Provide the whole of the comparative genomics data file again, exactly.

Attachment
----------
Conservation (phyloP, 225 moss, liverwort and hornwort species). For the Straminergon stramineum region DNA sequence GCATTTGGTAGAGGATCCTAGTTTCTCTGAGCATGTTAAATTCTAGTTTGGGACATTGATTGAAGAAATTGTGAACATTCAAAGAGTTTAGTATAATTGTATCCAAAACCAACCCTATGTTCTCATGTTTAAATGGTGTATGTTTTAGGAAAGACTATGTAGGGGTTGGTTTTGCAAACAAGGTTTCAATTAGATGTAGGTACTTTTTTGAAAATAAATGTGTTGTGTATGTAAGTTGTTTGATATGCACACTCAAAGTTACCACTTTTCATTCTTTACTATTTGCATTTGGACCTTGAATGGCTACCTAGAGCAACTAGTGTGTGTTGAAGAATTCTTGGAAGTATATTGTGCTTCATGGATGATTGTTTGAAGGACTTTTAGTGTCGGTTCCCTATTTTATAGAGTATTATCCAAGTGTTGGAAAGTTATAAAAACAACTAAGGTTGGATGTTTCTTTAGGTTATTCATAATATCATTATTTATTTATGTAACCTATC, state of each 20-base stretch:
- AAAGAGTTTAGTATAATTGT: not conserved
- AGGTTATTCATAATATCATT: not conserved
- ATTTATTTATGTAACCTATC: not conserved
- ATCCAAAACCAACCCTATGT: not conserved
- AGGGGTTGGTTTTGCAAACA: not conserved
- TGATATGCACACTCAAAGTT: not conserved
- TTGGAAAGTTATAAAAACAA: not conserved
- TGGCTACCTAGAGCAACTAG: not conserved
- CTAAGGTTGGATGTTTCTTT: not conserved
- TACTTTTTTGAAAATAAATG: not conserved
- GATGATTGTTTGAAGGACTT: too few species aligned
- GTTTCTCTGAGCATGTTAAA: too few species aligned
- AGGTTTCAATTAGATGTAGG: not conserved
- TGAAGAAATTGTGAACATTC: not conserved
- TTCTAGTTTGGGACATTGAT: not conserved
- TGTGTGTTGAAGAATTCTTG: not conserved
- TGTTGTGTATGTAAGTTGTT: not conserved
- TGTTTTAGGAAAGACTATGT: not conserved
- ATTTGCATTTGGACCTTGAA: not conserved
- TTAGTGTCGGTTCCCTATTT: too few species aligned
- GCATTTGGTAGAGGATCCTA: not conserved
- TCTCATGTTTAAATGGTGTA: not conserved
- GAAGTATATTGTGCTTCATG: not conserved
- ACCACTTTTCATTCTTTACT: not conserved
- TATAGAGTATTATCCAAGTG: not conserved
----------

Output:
Conservation (phyloP, 225 moss, liverwort and hornwort species). For the Straminergon stramineum region DNA sequence GCATTTGGTAGAGGATCCTAGTTTCTCTGAGCATGTTAAATTCTAGTTTGGGACATTGATTGAAGAAATTGTGAACATTCAAAGAGTTTAGTATAATTGTATCCAAAACCAACCCTATGTTCTCATGTTTAAATGGTGTATGTTTTAGGAAAGACTATGTAGGGGTTGGTTTTGCAAACAAGGTTTCAATTAGATGTAGGTACTTTTTTGAAAATAAATGTGTTGTGTATGTAAGTTGTTTGATATGCACACTCAAAGTTACCACTTTTCATTCTTTACTATTTGCATTTGGACCTTGAATGGCTACCTAGAGCAACTAGTGTGTGTTGAAGAATTCTTGGAAGTATATTGTGCTTCATGGATGATTGTTTGAAGGACTTTTAGTGTCGGTTCCCTATTTTATAGAGTATTATCCAAGTGTTGGAAAGTTATAAAAACAACTAAGGTTGGATGTTTCTTTAGGTTATTCATAATATCATTATTTATTTATGTAACCTATC, state of each 20-base stretch:
- AAAGAGTTTAGTATAATTGT: not conserved
- AGGTTATTCATAATATCATT: not conserved
- ATTTATTTATGTAACCTATC: not conserved
- ATCCAAAACCAACCCTATGT: not conserved
- AGGGGTTGGTTTTGCAAACA: not conserved
- TGATATGCACACTCAAAGTT: not conserved
- TTGGAAAGTTATAAAAACAA: not conserved
- TGGCTACCTAGAGCAACTAG: not conserved
- CTAAGGTTGGATGTTTCTTT: not conserved
- TACTTTTTTGAAAATAAATG: not conserved
- GATGATTGTTTGAAGGACTT: too few species aligned
- GTTTCTCTGAGCATGTTAAA: too few species aligned
- AGGTTTCAATTAGATGTAGG: not conserved
- TGAAGAAATTGTGAACATTC: not conserved
- TTCTAGTTTGGGACATTGAT: not conserved
- TGTGTGTTGAAGAATTCTTG: not conserved
- TGTTGTGTATGTAAGTTGTT: not conserved
- TGTTTTAGGAAAGACTATGT: not conserved
- ATTTGCATTTGGACCTTGAA: not conserved
- TTAGTGTCGGTTCCCTATTT: too few species aligned
- GCATTTGGTAGAGGATCCTA: not conserved
- TCTCATGTTTAAATGGTGTA: not conserved
- GAAGTATATTGTGCTTCATG: not conserved
- ACCACTTTTCATTCTTTACT: not conserved
- TATAGAGTATTATCCAAGTG: not conserved